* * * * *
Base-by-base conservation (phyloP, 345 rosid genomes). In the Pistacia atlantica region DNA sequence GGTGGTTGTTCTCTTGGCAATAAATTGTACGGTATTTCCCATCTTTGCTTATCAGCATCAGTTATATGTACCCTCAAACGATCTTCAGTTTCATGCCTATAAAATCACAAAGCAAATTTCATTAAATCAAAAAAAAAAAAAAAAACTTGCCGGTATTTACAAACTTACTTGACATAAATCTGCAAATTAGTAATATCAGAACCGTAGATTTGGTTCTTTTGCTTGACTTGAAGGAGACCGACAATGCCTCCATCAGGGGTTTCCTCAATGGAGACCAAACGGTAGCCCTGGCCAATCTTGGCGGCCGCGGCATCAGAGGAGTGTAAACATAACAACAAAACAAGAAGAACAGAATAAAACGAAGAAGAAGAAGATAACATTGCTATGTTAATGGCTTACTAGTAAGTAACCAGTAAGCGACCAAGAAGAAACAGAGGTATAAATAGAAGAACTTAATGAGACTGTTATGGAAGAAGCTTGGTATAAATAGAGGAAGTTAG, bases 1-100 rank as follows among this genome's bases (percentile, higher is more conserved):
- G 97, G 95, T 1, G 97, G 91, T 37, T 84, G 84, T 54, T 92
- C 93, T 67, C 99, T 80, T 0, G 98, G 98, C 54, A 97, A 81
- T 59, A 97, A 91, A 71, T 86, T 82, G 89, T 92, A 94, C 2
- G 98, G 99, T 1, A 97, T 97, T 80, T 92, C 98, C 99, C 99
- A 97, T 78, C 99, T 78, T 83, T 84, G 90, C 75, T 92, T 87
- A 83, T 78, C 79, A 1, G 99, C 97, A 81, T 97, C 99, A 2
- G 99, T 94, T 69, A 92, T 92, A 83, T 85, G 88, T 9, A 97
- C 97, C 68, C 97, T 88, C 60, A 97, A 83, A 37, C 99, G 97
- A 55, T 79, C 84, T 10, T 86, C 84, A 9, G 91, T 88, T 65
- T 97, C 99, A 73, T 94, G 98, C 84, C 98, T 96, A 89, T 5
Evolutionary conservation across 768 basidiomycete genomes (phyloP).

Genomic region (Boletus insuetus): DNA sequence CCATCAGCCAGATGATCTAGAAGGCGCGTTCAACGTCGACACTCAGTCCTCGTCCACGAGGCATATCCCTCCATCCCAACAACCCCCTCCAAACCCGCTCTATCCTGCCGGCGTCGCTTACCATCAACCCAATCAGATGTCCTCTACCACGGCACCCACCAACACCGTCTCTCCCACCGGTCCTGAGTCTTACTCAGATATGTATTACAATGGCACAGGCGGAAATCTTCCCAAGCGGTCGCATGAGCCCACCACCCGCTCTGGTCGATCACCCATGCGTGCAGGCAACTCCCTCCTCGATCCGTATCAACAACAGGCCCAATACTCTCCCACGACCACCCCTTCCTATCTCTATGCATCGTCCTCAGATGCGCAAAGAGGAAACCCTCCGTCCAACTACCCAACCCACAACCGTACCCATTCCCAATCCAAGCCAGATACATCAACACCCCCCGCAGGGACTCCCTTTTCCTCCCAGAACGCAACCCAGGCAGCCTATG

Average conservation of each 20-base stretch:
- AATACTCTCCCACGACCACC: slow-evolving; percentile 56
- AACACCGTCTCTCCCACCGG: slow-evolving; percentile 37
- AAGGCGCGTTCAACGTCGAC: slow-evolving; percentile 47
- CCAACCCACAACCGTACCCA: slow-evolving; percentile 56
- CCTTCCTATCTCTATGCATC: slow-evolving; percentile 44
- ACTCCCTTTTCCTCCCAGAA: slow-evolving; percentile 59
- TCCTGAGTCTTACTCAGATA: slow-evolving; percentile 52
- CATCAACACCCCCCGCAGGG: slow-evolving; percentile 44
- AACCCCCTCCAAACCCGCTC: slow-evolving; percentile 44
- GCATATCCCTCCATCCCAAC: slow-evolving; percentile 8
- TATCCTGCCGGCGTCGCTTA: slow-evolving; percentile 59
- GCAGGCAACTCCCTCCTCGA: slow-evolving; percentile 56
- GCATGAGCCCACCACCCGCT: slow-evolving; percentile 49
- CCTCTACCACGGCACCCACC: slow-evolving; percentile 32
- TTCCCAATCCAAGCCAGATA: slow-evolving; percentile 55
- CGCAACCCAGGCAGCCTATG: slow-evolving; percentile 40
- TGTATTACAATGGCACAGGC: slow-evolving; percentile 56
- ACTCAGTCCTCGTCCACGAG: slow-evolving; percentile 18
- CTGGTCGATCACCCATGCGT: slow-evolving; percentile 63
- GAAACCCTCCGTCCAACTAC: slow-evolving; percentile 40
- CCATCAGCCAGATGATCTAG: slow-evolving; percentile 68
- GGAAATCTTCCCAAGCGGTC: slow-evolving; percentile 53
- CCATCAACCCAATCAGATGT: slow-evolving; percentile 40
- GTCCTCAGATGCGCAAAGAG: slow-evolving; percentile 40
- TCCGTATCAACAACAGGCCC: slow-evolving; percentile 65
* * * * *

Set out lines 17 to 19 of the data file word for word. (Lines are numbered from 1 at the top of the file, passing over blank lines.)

- AAGGCGCGTTCAACGTCGAC: slow-evolving; percentile 47
- CCAACCCACAACCGTACCCA: slow-evolving; percentile 56
- CCTTCCTATCTCTATGCATC: slow-evolving; percentile 44